That didn't take long. He is just completing his first year in office, and Barack Obama's presidency is verging on crisis mode. Not a full-blown crisis, to be sure, but an array of bedeviling issues on so many fronts that he might soon set some kind of historical record for facing the most bad-choice/worse-choice decisions. He is officially a war president, having upped the troop level in Afghanistan and weighing even bigger questions about where we go from here. Then there is the Iranian pursuit of nuclear weapons, the stalled Mideast peace process, the fragile financial system, and the prospect of a jobless economic recovery. There's a global warming coalition in disarray, an incipient trade war with China—and of course the slog over healthcare reform, which Obama intended to be his first triumph.
In each case, the questions being asked around the world are: How will the American president lead? What direction will he give? What tone will he set? Is he up to the job?
Microscope. We are publishing a special series of articles this month on leadership, and we start by looking at the president and what has to be the toughest leadership role in the world, even on a good day. Our chief White House correspondent, Ken Walsh, sat down with President Obama to discuss leadership at a crucial moment. It's clear Obama has his own views, in some ways vastly different from those of many of his predecessors, about how to steer the nation through these issues. It's also clear that his words and actions are under a microscope more acute than any we've seen. How some of these problems play out in the next few months may well determine the success or failure of his presidency.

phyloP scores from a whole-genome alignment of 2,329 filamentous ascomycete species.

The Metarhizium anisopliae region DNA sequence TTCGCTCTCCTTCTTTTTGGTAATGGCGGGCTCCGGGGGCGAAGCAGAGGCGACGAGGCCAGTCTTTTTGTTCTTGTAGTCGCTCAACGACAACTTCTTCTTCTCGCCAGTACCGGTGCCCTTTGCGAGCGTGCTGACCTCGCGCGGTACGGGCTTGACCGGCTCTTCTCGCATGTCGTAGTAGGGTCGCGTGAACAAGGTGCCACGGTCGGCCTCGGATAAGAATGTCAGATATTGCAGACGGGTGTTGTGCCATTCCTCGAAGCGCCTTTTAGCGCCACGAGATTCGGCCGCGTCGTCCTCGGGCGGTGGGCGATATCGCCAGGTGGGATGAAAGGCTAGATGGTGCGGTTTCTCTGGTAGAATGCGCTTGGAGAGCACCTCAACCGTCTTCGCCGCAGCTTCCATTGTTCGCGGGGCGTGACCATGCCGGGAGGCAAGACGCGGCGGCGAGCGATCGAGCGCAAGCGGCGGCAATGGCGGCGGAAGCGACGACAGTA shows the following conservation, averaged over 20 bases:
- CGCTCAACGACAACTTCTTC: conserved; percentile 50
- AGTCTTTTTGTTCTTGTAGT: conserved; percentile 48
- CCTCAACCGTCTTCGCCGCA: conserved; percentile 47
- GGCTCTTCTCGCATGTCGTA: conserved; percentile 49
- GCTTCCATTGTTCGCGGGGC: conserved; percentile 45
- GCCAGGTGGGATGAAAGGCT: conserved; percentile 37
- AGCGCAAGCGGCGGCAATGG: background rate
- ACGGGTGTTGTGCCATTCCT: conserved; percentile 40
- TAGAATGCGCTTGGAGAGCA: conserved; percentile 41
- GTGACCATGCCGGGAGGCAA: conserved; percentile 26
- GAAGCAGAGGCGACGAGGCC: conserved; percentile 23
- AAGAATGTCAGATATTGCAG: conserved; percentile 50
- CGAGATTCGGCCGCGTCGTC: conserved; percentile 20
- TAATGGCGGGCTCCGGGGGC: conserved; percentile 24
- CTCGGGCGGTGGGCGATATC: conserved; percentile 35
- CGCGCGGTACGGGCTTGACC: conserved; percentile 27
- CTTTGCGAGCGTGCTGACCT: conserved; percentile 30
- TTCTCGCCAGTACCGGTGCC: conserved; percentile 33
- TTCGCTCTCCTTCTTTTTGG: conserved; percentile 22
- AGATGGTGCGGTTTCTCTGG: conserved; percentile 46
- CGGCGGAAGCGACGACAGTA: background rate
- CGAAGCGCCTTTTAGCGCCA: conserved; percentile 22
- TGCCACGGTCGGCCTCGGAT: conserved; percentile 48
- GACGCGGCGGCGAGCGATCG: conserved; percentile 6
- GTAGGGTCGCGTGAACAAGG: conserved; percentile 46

But not every leader has the fate of the world on his daily schedule. We also examine leaders and their accomplishments from a variety of perspectives, including our fifth annual assessment of "America's Best Leaders." As in the past, we collaborated with our longtime colleague David Gergen and the folks at Harvard University's Center for Public Leadership. With management guru Warren Bennis, David assembled a team of judges who have developed a remarkably rigorous set of standards to evaluate what is an admittedly elusive set of skills.
There are some expected, high-profile choices on the list, for reasons you may not have considered. There are also some intriguing people you may never have heard of but who have made a substantial difference in their fields. In addition to people from public service and business, the judges look for the advocates and activists who are deploying innovative ideas to solve society's problems. Leadership doesn't always have to be on a large scale to matter. The results are there for you to contemplate. And even argue.
As always, everything we do at U.S. News is fair game for your dissection. What do you think of President Obama's leadership style so far? Is it suited to the challenges we face? And what about the other leaders in this issue? Are they the best? Are there better choices?Feel free to post your comments below or send me your thoughts at email@example.com.